By Omoh Gabriel
The National Assembly last Wednesday passed the 2016 budget for the President to sign into law. After the President’s endorsement, it will become mandatory for the Federal Government to implement to the letter, the provisions of the budget. Now there is an economic guideline by which the administration of Buhari can be assessed.
The 2016 budget has very far reaching implication for the economy if not properly managed. The budget has good intentions but it has the potency of causing industrial unrest as it certainly will trigger off a general rise in the prices of goods and services in the economy during the year.
The first major problem in the budget as passed is that members of the National Assembly confess that the passed budget is ridden with errors. The errors may be the undoing of the budget.
The Chairman, Senate Committee on Appropriation, Danjuma Goje while presenting the budget admitted that there were still certain lapses in the budget which had not been taken care of. He said that the committee had to let the lapses go because any attempt to correct them would mean that the budget would stay longer before being passed and that Nigerians would not understand.
Does it mean that the padding of the budget was allowed to go? Why then the fuse about budget padding. It would mean that the National Assembly failed in its duty to the nation by passing a budget that has loopholes for the executive and civil servants to exploit.
A cursory look at the provisions of the budget showed that the National Assembly specifically reduced the total budget sum from N6.07 trillion to N6.06 trillion. In the budget, N351 billion is for statutory transfers, N1.4 trillion for debt service, N2.6 trillion for recurrent expenditure, and N1.5 trillion as capital expenditure.
The N17 billion reduction in the aggregate expenditure of the budget was taken from overhead votes component of the N2.65trillion recurrent expenditure of the budget which has now been reduced to N2.646 trillion
From the N351.370 approved for statutory transfers, National Assembly gets N115 billion; Universal Basic Education gets N77.110 billion; National Judicial Council gets N70 billion; INEC gets N45 billion; Niger-Delta Development Commission gets N41.050 billion; Public Complaint Commission gets N2 billion while National Human Rights Commission gets N1.210 billion.
These provisions are in the main for investment in infrastructure, payment of salaries and wages, pensions and debt service. They are not expenditure in the real sectors of the economy that will increase the availability of goods and services in the short to medium term.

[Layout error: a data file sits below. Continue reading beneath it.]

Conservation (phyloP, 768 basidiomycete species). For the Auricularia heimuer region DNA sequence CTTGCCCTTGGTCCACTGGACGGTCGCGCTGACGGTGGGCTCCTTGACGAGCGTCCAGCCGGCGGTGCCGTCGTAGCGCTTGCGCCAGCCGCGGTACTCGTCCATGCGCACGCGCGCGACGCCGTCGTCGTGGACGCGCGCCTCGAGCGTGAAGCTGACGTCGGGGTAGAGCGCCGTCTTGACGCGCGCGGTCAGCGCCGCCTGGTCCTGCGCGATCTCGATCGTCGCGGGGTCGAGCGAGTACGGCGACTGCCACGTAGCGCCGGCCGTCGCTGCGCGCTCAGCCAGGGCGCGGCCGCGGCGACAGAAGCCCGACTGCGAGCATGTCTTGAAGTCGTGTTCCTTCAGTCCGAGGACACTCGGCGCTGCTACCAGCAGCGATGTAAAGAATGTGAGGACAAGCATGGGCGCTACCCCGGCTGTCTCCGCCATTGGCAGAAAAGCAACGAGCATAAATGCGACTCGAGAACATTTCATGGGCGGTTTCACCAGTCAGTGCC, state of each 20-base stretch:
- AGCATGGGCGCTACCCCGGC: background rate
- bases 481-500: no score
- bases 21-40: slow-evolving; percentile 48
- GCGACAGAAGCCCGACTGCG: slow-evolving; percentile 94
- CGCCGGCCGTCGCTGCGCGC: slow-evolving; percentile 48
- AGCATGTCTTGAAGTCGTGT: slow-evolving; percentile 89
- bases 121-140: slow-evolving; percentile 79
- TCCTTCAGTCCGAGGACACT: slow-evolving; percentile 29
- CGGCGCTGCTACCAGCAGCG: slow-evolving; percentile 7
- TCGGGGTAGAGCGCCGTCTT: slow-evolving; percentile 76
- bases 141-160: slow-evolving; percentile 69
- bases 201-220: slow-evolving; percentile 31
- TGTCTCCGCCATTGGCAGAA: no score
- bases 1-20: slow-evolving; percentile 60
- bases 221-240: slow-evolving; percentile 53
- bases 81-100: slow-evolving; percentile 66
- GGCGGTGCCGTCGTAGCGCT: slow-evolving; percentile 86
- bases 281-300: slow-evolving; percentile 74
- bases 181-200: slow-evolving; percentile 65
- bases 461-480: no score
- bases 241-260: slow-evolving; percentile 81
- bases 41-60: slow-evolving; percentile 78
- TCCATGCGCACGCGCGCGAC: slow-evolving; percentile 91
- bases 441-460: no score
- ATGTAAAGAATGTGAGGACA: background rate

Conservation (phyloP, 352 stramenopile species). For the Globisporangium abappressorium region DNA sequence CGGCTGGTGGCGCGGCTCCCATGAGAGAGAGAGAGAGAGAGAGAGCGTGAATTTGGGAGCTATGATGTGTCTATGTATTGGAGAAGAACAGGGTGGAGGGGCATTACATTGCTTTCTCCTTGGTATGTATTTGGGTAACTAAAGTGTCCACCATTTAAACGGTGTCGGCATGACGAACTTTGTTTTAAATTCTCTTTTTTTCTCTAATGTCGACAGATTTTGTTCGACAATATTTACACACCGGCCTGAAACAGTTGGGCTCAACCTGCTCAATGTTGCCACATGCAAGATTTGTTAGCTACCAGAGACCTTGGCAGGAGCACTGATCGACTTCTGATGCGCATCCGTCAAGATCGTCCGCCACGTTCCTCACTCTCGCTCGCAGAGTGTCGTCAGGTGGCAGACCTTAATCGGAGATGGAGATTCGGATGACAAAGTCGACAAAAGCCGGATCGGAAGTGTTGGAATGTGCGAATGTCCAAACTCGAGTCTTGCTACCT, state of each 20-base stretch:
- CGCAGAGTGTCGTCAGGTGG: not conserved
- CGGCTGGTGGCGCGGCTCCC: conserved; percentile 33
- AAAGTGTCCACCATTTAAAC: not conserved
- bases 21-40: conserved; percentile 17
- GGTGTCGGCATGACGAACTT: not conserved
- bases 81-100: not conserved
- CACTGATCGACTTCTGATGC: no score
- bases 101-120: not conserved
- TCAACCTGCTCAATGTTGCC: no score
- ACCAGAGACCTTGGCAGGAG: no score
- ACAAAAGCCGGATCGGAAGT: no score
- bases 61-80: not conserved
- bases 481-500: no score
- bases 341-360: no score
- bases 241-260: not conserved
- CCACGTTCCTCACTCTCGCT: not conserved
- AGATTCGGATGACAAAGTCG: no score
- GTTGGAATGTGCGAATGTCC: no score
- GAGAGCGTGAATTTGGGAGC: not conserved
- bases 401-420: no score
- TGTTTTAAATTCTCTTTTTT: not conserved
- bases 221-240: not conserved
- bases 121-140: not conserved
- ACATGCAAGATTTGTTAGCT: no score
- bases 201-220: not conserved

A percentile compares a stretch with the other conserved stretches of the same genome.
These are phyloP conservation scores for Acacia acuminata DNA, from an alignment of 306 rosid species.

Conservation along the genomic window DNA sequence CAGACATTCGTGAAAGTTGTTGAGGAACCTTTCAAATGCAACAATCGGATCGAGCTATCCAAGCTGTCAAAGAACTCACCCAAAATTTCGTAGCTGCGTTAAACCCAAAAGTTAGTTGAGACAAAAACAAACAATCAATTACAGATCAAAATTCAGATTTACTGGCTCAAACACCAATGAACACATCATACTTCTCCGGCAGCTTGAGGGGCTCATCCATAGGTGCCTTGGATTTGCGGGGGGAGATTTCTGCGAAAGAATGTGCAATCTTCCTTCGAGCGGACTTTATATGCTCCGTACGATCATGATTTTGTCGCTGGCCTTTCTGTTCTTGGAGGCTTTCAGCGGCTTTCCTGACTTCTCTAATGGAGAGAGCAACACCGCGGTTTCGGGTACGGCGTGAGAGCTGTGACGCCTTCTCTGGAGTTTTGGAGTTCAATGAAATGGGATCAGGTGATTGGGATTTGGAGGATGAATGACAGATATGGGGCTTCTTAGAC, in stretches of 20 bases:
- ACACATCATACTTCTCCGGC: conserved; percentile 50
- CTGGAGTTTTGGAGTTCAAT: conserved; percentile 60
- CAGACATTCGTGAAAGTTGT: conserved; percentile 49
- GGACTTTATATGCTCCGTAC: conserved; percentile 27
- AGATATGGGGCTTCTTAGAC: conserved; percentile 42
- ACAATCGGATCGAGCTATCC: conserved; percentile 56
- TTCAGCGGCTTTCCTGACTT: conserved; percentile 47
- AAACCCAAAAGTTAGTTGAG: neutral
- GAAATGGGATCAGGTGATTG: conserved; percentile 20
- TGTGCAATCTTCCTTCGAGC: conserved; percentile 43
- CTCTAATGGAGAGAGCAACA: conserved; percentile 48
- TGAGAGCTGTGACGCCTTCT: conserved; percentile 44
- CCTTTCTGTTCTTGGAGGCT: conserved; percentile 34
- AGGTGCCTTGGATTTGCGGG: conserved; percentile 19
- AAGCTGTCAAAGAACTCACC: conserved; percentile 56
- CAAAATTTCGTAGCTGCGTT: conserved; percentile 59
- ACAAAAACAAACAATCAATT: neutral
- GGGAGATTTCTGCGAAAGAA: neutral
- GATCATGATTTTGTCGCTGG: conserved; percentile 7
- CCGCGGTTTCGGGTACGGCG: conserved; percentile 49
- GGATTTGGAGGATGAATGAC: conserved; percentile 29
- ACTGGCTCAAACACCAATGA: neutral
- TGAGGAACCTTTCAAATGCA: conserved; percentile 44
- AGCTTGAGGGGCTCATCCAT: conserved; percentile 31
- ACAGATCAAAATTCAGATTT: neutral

Looking at the budget, bulk of the provision is for consumption spending essentially. The fundamental question to ask is: does the economy have the absorptive capacity to take the volume of money to be released without upsetting prices of goods and services in the market place? Certainly the government has made it clear that it is going to reflate the economy. By investing in infrastructure and paying contractors, many Nigerians working in that sector will be re-engaged and called back to work.
The spending will put money in the hands of Nigerians who will find work. They will certainly want to buy goods and services with the money they earn. This ordinarily should be the incentive for manufacturers and service providers to produce more. It could lead industries and other service providers to increase capacity and employ more hands. This of course is bound to reduce the level of unemployment if all things work well.
But in the immediate and short run, investment in industries and the expansion of the existing ones may take a while. While companies that have inventories of finished goods are in a good stead to sell off, there comes a period when their stock of finished inventory get exhausted and are not able to produce to meet the current demand from households. This is as a result of the fact that disposable income in the hands of Nigerian consumers would have risen.
This situation will give rise to a general increase in the prices of goods and services because the supply chain is limited. Already, the nation is facing foreign exchange crunch and may not be in a good position to provide the needed foreign exchange cover to import the needed goods. This will trigger cost push inflation as companies will produce at higher cost and pass the cost to the consumer. Nigeria at the moment, is facing imported inflation. This will have direct effect on the cost of living of the average Nigerian.
The National Bureau of Statistics has said that inflation is now 11.4 per cent. It has moved from a single digit to two digits before the passage of the budget. Certainly, when government begins to release funds into the various projects it intends to embark upon in the course of the year, inflation will further go up. The level of inflation the country will contend with during the year will depend on the decision of the spending ministries and their understanding of the inverse relationship between unemployment and inflation. If the government, as it intends to do, chooses to go for a drastic reduction in unemployment in the country at the present state of the economy, it must realise that it will have to increase spending.
Increased spending means more money in circulation that is more than the goods and services that are available. This can only lead to a situation where more money chases few goods.
The 2016 spending plan of the Federal Government will require fiscal discipline by adhering to planned release of funds into the economy and a very close collaboration with the Central Bank of Nigeria to tame inflation. By this budget plan, 2016 may be difficult for fixed income earners and pensioners among others. It may be a year Nigeria will once again witness agitation for review of wages by labour.